In all the misery that followed Liverpool’s disappointing performance at Hull City, one notable fact slipped under the radar: the quartet of Coutinho, Firmino, Lallana and Mane were all on the pitch for 83 minutes, which is the longest time they’ve played together in a league match this season.
Liverpool’s current fab four had performed brilliantly over the opening three months of the season, prior to the international break in November, and so the hope was that when they were finally reunited after a three-month gap that the Reds would extricate themselves from their funk.
That clearly wasn’t the case at the KCOM Stadium, but the team looked close to its vibrant best against Spurs, particularly in the first half.
Just how good have Liverpool been this season when these four key players have all been on the pitch though? The headline figures are that Klopp’s team have averaged 2.25 points per game in matches when they’ve played together (won eight, drawn three, lost one) and just 1.69 (won six, drawn four and lost three) when one or more of the quartet has not played.
As that’s the difference between an 85- and 64-point season, I thought some further investigation was required.
I’ll start with a look at the shot difference figures. With the key foursome together on the pitch, Liverpool have had 146 shots and allowed 48, meaning that the Reds have had 13.6 shots more than their opponents on average every 90 minutes.
If we compare this figure to the rest of the Premier League for the last six seasons (so from August 2011 onwards), we can see just how impressive this is:
As you can see, this season’s Liverpool would top this table anyway, but with their favoured attacking quartet on the pitch together they take their shot dominance to insane levels.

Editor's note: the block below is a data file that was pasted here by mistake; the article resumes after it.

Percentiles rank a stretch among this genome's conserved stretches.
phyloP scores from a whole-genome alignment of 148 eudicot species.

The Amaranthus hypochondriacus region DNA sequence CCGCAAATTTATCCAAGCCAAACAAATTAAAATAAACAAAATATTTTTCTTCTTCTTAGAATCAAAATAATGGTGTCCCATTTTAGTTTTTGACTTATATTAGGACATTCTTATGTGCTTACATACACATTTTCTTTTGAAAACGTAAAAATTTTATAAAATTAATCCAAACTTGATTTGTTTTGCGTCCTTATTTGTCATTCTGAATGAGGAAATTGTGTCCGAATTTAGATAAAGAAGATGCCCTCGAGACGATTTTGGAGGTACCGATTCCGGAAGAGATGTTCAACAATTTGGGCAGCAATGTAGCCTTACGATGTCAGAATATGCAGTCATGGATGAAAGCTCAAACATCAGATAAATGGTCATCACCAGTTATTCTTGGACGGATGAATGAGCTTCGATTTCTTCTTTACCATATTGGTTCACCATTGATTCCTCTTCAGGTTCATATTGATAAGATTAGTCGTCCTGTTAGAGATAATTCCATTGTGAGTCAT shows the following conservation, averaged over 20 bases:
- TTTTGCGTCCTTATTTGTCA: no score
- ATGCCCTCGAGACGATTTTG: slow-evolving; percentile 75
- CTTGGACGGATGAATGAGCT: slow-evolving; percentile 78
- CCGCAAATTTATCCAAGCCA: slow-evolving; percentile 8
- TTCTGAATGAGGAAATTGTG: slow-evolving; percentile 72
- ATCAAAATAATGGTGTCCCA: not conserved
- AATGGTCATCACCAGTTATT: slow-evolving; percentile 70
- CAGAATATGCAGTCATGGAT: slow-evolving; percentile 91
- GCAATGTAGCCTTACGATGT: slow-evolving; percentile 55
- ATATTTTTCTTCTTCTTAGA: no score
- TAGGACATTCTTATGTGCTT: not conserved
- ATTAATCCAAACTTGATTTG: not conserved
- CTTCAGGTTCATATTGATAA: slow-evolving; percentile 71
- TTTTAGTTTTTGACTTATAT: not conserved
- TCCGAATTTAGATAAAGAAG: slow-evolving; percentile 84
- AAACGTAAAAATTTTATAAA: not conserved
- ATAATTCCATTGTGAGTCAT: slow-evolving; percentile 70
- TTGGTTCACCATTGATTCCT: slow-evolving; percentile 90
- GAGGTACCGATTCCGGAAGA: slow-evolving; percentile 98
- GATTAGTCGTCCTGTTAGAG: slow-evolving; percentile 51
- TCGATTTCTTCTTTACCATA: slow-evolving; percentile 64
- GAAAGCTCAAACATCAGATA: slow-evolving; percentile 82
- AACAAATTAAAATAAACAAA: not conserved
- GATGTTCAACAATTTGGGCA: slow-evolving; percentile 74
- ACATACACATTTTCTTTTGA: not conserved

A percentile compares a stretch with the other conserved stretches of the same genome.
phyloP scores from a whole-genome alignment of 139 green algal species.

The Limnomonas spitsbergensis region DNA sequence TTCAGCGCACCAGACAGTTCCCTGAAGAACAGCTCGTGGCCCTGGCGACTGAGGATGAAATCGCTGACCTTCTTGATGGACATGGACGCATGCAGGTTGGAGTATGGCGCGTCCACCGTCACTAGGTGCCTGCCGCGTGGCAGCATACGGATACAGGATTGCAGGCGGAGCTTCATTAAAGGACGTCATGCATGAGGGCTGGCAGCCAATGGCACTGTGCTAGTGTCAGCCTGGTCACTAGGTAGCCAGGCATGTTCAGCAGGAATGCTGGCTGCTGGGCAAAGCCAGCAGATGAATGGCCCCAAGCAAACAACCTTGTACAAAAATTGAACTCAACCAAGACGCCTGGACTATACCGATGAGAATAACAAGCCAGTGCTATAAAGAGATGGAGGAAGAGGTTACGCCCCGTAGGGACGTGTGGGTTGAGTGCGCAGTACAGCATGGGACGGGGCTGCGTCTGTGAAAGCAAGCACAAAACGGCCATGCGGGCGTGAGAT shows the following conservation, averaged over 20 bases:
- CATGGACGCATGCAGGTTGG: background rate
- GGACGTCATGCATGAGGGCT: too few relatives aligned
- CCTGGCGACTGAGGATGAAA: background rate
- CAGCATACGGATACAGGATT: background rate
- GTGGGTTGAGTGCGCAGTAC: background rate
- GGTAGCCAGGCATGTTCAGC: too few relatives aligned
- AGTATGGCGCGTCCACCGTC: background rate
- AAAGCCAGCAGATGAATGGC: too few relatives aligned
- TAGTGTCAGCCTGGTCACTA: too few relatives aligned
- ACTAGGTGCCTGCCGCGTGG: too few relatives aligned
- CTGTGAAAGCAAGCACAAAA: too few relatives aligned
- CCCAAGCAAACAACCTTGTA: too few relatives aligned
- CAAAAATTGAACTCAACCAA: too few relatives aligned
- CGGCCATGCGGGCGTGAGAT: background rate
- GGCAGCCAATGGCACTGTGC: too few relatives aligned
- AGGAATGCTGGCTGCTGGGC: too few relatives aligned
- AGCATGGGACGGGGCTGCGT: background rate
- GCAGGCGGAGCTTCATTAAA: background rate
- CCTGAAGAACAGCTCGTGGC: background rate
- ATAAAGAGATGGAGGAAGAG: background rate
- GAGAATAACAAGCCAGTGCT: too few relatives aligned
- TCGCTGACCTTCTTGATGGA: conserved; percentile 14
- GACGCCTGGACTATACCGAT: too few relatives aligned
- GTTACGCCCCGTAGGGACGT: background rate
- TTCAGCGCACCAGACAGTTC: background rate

It’s important to remember that all teams will have spells in the season where they overachieve their average, and this group have only played together for just over a quarter of the available minutes, but their impact on the team’s potency cannot be underestimated.
Bear in mind that there are 120 team seasons in this study, and Liverpool have still been in the top 10 of them even when one of their fearsome foursome has been absent (and as an aside, it’s never been more than one of them missing in any league game so far this season).
Shots on target
It’s a similar story with shots-on-target difference too, though the stats for the team overall are a shade less impressive:
Klopp’s attacking players of choice have provided a fantastic level of shots-on-target dominance when they have all played together, though it must again be noted that the team’s overall performance for the season is still impressive too, and demonstrates what a good side the Reds are overall.
Liverpool have had 66 percent of the total shots on target in their matches this season, which is the average figure that Premier League champions have managed in recent years. The Reds won’t be winning the title this season, but their underlying shot stats are still hugely encouraging.
We’ve seen that Liverpool have dominated the shot count, but what about the quality of their opportunities?
Opta classify the best chances as ‘clear-cut’ (“a situation where a player should reasonably be expected to score usually in a one-on-one scenario or from very close range”), and here is how the ‘CFLM’-powered Reds have done on this front:
Don’t get me wrong here, the figures for the time spent without all of Liverpool’s key attackers on the field are hardly a disaster this season, and are still an improvement on the last two campaigns; the difference was 0.4 per game last season, and Rodgers’ Reds had a dead-even split of 50 clear-cut chances for and 50 against in 2014/15.
But whereas Jurgen’s boys have dominated the conventional shot counts throughout this season, it’s apparent from these figures that for them to generate an elite level of top-quality chances requires the combined talents of Phil, Bobby, Adam and Sadio.
It’s worth highlighting that Liverpool’s tally of 53 clear-cut chances betters the whole of 2014/15, and is only six short of the total from last season, so Klopp has clearly pepped up the Reds’ attack this season.
Liverpool’s key quartet may have run riot against the likes of Hull and Watford at Anfield, but they have also faced up against Arsenal, United and Tottenham (twice) too, so to have put such figures on the board is testament to their effectiveness and importance to the team.
With Coutinho getting closer to full fitness, Mane back and reintegrated to the team following the AFCON, and Firmino and Lallana able to rest more now that Liverpool are down to one match per week, I believe the fab four can regain their early season form and power Klopp’s team to a deserved top-four finish.